Contrast Media Reactions Are Allergic, but Minor

March 9, 2011

Final results of the prospective French CIRTACI trial are in: contrast media for diagnostic imaging are very safe in general, as long as radiologists are vigilant for patients with allergies, asthma, or previous reactions to contrast agents. The vast majority are more itchy than serious.

Final results of the prospective French CIRTACI trial are in: contrast media for diagnostic imaging are very safe in general, as long as radiologists are vigilant for patients with allergies, asthma, or previous reactions to contrast agents. The vast majority are more itchy than serious.

This must have come as no surprise to the audience at ECR 2011 this week. But session chairman Tim Leiner, associate professor of radiology at the University Medical Center Utrecht, said it would be useful information nonetheless, given the level of their concern about the risks of regulation in Europe and litigation in America related to contrast media reactions.

Two months ago, Omniscan (now part of GE) settled a closely watched lawsuit over nephrogenic system fibrosis (NSF) rather than letting it going to jury trial. Radiologists know well how to avoid the exceedingly rare reactions to contrast media, Leiner said, but regulators and litigators are "too late to the party."

The 31-center CIRTACI study included 330 patients who had reactions to imaging contrast media, but after exclusions 275 remained for analysis. Of these people, 40 percent had allergic reactions, 51 percent had non-allergic reactions, and the remainder had problems such as edema, nausea, and allergy to latex. "Always remember to ask about allergy to latex," said Clement, who works at the French health agency INSERM.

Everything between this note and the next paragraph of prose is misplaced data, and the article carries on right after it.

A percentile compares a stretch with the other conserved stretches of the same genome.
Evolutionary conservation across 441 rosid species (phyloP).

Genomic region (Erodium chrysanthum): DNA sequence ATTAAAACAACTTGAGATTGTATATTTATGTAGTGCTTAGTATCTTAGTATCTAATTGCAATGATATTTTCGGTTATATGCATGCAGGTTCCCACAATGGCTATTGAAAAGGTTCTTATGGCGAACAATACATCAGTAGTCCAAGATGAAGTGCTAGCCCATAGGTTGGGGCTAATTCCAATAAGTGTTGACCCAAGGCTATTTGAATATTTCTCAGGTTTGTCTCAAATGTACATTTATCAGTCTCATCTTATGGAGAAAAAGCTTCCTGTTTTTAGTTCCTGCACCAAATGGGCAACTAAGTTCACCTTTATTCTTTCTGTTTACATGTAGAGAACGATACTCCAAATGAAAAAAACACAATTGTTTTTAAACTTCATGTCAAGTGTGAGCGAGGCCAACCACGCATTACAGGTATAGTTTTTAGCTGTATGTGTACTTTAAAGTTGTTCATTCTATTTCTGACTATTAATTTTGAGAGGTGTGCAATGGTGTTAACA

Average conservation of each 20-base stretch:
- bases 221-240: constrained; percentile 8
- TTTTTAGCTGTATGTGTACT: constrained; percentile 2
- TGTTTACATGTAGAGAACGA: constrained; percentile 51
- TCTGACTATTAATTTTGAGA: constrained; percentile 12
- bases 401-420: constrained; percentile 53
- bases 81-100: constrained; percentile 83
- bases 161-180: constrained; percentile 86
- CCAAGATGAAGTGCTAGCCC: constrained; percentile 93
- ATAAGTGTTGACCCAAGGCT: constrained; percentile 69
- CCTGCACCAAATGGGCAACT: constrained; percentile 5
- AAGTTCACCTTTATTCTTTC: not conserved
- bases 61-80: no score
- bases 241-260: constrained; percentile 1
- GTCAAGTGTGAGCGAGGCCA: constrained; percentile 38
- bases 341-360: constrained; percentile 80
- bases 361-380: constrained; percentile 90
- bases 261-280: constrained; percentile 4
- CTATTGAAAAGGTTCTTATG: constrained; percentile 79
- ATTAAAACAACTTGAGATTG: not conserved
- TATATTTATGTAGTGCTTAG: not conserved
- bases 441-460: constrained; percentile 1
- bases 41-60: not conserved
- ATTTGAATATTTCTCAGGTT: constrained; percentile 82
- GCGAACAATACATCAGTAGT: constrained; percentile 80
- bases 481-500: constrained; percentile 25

Clement began by showing an image of what he described as a typical adverse response to a contrast medium: a well-defined itchy red spot roughly two inches in diameter on a patient's back. A full 80 percent of the reactions in the CIRTACI trial were grade 1 or grade 2 (minor, by the study's criteria). The proportions for severity of response were nearly identical for gadolinium-containing contrast media (15 percent of cases) as for the remainder, the iodine-containing agents.

Most reactions appeared within eight to 10 minutes, and none appeared after 20 minutes. The more severe the reaction, the more likely it is allergic, Clement said. All grade 4 reactions and 90 percent of grade 3 reactions showed signs of being allergic. He added that 30 percent of low-grade reactions were also "truly allergic." (The study seems to have lain to rest any doubts that contrast agents can cause allergic reactions, as all responses were assessed by both a dermatologist and an allergist.)

It's very important to follow up with tryptase testing as well as skin tests for any patient who shows a reaction, Clement said, to avoid repeating exposure to that contrast agent in the future. In one case out of five, a patient with a reaction gave a negative result on a skin test, so tryptase testing is justified. (But not every patient who undergoes contrast imaging for the first time should have allergy testing, he said during the discussion. That would cause far too many false positive reactions. It's only necessary to allergy-test patients who have already shown a reaction.)

Fully half of people who reacted to one contrast agent showed a cross-reaction to another contrast agent on allergy testing. Thus, Clement said, it's important to fully explore all reactions with blood testing and allergologic testing.

Another speaker at the same session presented results of a 555-center study from Germany that found a scant 0.6 percent adverse reaction rate among more than 160,000 patients given the contrast medium iobitridol (Xenetix). But as patients were not accrued consecutively, one member of the audience observed, there is no way to know whether this is an underestimate.